MONDAY, Oct. 28 (HealthDay News) -- Greater physical activity is linked with increased quality-adjusted life years (QALYs) in patients with osteoarthritis, according to research presented at the annual meeting of the American College of Rheumatology, held from Oct. 25 to 30 in San Diego.
Kai Sun, M.D., of the Northwestern University Feinberg School of Medicine in Chicago, and colleagues analyzed data from the Osteoarthritis Initiative to assess the association between levels of physical activity in patients with, or at risk for, knee osteoarthritis and estimates of QALYs, a standard measure of quality of life and cost-effectiveness of medical treatment.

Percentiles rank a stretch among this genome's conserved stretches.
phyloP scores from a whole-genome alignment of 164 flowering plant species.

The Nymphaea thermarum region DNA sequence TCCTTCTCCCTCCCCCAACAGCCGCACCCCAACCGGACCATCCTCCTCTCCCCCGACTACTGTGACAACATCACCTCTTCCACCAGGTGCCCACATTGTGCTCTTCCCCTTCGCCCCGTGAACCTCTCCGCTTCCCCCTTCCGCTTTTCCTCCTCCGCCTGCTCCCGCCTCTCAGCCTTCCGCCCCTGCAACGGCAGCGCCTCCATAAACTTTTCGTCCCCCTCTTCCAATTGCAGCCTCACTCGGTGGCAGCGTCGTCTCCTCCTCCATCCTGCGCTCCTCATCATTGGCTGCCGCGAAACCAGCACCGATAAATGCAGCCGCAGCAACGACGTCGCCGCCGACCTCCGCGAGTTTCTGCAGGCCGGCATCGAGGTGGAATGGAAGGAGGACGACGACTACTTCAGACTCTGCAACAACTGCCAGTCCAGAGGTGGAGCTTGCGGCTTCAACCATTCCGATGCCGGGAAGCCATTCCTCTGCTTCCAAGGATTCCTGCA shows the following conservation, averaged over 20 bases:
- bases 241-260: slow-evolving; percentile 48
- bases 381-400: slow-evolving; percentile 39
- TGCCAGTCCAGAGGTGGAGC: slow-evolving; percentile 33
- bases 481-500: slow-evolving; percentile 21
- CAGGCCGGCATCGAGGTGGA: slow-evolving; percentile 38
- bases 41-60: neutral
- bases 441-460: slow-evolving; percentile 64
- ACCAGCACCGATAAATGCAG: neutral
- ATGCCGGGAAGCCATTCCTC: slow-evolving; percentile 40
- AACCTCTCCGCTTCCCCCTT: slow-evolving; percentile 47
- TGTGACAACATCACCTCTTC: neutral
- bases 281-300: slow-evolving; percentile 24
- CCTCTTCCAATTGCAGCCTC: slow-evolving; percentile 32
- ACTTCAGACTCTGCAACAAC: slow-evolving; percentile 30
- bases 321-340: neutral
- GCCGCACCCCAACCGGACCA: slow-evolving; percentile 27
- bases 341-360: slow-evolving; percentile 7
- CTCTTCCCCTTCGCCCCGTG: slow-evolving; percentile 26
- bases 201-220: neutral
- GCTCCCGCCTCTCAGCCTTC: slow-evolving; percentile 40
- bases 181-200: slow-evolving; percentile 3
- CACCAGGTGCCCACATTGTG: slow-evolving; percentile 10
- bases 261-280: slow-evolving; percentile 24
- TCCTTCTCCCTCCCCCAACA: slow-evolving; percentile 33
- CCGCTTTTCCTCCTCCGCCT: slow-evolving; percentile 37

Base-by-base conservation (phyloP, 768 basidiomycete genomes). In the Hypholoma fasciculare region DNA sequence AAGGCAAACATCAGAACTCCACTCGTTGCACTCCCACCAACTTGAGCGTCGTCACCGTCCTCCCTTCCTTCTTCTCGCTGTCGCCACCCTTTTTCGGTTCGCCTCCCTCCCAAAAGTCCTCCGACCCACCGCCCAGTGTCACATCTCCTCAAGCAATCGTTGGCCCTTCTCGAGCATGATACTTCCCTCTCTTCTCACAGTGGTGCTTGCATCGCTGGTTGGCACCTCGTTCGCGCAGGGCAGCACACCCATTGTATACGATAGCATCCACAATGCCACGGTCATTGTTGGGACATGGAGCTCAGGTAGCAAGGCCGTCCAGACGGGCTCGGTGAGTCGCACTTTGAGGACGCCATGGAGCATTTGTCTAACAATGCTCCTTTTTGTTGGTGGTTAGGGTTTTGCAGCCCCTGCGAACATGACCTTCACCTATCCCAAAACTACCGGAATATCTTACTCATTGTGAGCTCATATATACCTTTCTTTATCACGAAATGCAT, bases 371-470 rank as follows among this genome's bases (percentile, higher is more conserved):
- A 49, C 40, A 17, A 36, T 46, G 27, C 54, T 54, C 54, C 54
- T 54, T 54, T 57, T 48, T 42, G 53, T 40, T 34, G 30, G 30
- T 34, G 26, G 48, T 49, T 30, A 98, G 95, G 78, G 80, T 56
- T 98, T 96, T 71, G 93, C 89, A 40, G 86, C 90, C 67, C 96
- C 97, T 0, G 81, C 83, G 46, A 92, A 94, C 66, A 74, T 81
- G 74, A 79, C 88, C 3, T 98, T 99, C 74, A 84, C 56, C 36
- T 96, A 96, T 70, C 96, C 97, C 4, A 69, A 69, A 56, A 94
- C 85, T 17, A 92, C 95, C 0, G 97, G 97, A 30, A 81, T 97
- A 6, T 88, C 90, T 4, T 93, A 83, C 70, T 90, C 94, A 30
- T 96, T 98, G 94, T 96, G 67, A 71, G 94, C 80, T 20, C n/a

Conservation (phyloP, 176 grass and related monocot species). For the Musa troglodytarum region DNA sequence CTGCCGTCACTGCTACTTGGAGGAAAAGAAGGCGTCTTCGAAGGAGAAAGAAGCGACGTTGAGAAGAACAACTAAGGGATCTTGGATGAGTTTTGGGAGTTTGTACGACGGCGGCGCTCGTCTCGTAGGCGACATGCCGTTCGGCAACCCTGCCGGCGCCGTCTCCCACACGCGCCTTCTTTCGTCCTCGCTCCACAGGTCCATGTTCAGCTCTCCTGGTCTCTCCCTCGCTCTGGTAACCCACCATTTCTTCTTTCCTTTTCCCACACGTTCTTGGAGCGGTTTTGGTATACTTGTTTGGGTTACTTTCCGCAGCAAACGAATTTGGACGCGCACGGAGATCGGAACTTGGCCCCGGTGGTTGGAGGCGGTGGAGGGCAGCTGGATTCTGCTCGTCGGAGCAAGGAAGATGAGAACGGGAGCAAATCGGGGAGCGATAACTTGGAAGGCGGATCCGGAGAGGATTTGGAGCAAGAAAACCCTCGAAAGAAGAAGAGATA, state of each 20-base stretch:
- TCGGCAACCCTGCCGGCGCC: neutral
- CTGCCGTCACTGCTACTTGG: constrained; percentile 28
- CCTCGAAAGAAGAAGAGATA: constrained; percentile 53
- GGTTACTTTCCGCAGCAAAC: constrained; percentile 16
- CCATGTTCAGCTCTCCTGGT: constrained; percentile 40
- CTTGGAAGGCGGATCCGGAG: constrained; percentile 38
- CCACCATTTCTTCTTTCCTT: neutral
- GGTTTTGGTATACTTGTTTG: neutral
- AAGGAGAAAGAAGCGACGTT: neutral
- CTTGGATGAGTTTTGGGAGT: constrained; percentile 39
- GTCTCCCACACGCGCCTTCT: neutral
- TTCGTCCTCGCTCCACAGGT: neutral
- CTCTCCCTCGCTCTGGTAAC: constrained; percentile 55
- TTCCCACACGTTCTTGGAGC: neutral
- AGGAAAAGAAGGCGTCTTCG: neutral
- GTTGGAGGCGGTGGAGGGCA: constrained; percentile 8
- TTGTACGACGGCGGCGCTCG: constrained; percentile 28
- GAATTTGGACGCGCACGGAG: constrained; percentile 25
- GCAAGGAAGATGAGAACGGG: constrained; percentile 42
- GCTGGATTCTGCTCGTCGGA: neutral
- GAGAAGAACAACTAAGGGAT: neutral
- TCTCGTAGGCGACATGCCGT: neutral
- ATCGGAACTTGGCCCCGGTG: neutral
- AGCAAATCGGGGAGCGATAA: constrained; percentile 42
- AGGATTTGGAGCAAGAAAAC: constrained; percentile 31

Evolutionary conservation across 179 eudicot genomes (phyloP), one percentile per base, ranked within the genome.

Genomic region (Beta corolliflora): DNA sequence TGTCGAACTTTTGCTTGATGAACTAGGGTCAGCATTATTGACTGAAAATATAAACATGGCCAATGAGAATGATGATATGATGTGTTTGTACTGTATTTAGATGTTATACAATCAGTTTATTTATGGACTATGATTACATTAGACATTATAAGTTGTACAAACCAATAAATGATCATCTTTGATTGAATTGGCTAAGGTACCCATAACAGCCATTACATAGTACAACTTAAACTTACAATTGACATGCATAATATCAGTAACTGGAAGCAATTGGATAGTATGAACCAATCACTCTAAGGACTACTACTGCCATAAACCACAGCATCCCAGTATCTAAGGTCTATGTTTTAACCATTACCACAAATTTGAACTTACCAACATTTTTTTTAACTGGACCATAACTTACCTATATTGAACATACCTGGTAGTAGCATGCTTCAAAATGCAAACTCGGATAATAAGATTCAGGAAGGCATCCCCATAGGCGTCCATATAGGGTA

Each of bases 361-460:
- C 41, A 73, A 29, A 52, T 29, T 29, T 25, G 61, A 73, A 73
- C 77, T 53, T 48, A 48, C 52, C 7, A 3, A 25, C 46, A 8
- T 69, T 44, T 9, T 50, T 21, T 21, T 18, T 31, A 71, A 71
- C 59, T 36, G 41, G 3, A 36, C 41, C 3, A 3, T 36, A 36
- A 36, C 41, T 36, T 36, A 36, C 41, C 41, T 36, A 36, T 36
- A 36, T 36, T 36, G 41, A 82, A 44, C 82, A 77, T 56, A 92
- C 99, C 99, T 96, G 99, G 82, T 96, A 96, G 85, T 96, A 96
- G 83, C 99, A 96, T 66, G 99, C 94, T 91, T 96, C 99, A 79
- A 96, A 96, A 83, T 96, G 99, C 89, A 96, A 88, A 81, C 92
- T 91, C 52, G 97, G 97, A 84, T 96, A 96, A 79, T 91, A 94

The researchers found a stepwise pattern linking greater physical activity with significantly higher median QALYs over two years. The median QALYs was 0.162 higher for the group meeting the guidelines for recommended physical activity, and 0.082 higher for the insufficiently active group, compared with the inactive group.
"We found a strong graded relationship between greater physical activity and better QALYs," the authors write. "Our analysis further supports the potential effectiveness and cost-effectiveness of interventions to promote physical activity even if recommended levels are not fully attained."
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